The New South Wales electricity grid is not well prepared for a prolonged black-out or a “system black” event, a new report has warned – despite having the highest concentration of coal-fired “baseload” power generation of any grid in Australia, and even the world.
The report, tabled by the Energy Security Taskforce on Tuesday, comes as Australia’s electricity networks head into another summer of high demand and almost inevitable heatwave conditions.
One of the major threats to the reliable supply of coal fired power generation, according to the report, and one of the most likely potential triggers of a major electricity outage over the coming months. Already, four coal units have tripped in the last week as the first heatwave hit the eastern states.
The report was commissioned by the NSW government to examine risks to the resilience of the state’s electricity system after it came under pressure on in February during a late summer heatwave, when four major coal and gas units failed in the heat.
The incident, on February 10, 2017, saw the state narrowly escape a major, grid-wide outage when the capacity of available large thermal generators fell by about 805MW during the peak demand period, largely due to high ambient temperatures and cooling pond temperature limits.
At the same time, the Colongra gas generator failed to start when requested by AEMO, due to low pressure in the gas supply lines, as the units had run on gas earlier in the day.
Not a whole lot has changed in the state’s generation mix since then, but the threat of heatwaves and other extreme weather events is increasing in frequency and severity.
According to the report, by 2030 heatwaves are projected to last an average of 1.5-3.5 more days over most regions in NSW apart from the coast and south-west. By 2070 the longest heatwave is projected to be 2-11 days longer on average.
“Risks from extreme weather are likely to continue to increase and test the resilience of the (NSW) system, the report says.
“Large coal thermal plant generally will not perform as well in extreme hot weather and can also have output limited by environmental constraints, for example, cooling pond temperature limits.
“As heatwaves are likely to run closer to each other, thermal generation plants may have to run at higher output for more days in a row than historically, with shorter periods in between to replenish fuel stockpiles and maintain plant if needed.”
And heat is not the only climate related threat.
The report notes that the NSW electricity system is also vulnerable to drought, which can reduce water available for coal plant operation and hydro generation – although a recent report noted that modern pumped hydro technology uses one-quarter the amount of water than coal.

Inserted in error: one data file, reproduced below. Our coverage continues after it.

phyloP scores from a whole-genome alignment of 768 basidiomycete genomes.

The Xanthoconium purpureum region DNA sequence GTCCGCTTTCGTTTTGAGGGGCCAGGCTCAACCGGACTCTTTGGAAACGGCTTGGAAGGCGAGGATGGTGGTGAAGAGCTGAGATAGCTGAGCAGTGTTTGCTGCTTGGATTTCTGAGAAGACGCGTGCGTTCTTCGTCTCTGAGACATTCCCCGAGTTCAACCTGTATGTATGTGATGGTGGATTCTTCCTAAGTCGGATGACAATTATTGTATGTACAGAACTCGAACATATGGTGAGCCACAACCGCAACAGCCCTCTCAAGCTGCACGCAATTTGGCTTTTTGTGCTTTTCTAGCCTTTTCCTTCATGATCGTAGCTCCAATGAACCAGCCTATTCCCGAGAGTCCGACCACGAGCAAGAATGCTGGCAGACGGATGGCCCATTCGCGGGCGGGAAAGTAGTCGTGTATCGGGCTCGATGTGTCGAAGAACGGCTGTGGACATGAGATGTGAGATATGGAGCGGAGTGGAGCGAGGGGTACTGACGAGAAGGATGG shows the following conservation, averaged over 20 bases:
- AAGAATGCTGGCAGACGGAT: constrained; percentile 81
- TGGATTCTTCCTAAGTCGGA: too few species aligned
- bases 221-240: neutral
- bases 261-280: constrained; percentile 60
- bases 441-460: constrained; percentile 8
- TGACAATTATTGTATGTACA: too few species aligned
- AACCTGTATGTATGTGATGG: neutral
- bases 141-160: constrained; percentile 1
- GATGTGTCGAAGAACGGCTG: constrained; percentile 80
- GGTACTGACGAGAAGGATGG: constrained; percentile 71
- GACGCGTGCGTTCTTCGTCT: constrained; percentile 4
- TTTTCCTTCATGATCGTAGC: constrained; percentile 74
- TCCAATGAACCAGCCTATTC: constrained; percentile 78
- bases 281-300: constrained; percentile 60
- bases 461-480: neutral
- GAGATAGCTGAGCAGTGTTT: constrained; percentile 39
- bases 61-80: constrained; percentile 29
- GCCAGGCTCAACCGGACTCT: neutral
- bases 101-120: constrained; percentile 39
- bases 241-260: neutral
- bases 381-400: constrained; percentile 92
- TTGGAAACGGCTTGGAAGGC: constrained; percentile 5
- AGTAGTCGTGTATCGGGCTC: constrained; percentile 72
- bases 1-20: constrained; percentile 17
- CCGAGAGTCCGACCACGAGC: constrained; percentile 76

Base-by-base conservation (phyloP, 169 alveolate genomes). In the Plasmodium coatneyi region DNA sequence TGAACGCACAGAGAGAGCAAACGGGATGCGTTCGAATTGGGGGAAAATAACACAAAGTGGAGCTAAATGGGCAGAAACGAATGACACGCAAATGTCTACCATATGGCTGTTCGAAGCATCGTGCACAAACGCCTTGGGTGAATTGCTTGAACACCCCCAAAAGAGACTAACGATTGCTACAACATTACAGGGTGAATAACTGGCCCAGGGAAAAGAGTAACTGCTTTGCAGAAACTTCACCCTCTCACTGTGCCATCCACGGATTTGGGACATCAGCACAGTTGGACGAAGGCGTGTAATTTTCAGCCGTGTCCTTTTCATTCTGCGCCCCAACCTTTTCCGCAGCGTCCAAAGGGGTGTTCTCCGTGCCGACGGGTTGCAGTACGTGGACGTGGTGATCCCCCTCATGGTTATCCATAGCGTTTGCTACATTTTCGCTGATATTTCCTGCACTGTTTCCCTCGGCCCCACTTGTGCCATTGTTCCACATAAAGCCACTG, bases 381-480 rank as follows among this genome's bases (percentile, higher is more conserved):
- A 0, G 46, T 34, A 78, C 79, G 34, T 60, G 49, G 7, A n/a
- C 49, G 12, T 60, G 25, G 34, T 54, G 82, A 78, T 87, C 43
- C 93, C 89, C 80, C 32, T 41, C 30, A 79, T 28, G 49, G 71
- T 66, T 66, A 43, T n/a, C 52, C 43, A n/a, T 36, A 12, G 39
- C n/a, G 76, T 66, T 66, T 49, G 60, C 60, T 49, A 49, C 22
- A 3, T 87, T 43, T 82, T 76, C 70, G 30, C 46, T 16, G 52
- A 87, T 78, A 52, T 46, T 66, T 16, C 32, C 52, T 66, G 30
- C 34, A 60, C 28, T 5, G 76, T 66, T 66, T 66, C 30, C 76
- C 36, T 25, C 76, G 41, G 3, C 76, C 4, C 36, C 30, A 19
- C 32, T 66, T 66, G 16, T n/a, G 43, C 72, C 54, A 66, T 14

“Water is both a fuel source for hydro power generation and critical to the operation of thermal plants,” the report says.
“This was seen during the 2007 drought where water for hydro generation was limited, as was water for cooling in thermal generation where both water quantity and quality can limit production.
“On 10 February 2017 NSW was highly reliant on hydro generation which contributed 2,619MW at the time of peak demand.”
To address these and other threats to the electricity NSW system, the report recommends that the state government, along with other governments on the NEM, watches the market closely to see that plans to diversify the generation mix are implemented, and to assure “that new generation with the right capabilities is coming online where and when it is needed.”
The Taskforce also observed that market players and ways of interacting with the market were becoming more diverse, particularly with large energy users taking more control over their energy costs and supplies, and new business models emerging to hedge businesses against energy costs and supply risks.
“In this environment of change, the government should ensure that it is well informed about emerging risks and well prepared to take steps if needed to support the market to work effectively,” the Taskforce recommends.
“It will be important for the government to use the levers within its control to support the market to operate, and avoid directly intervening, for example, by funding new generation capacity which may have the unintended consequence of discouraging private investment in the market.
“This period of transition creates opportunities for innovation to increase the future reliability and security of the electricity system,” the report continues, pointing to a number of areas where government can support innovation by removing regulatory barriers to the deployment of new technologies.
This included the development of microgrids, the report said, which had been deployed in some US states, following extreme weather events, to avoid large blackouts in the future.
“For both stand-alone microgrids and virtual power plants, there are new technologies and business models emerging relatively quickly that have the potential to support security and reliability of the system in NSW,” the report says.
“It is important that regulatory arrangements at all levels can keep pace with these new technologies and business models, and not present barriers to uptake.”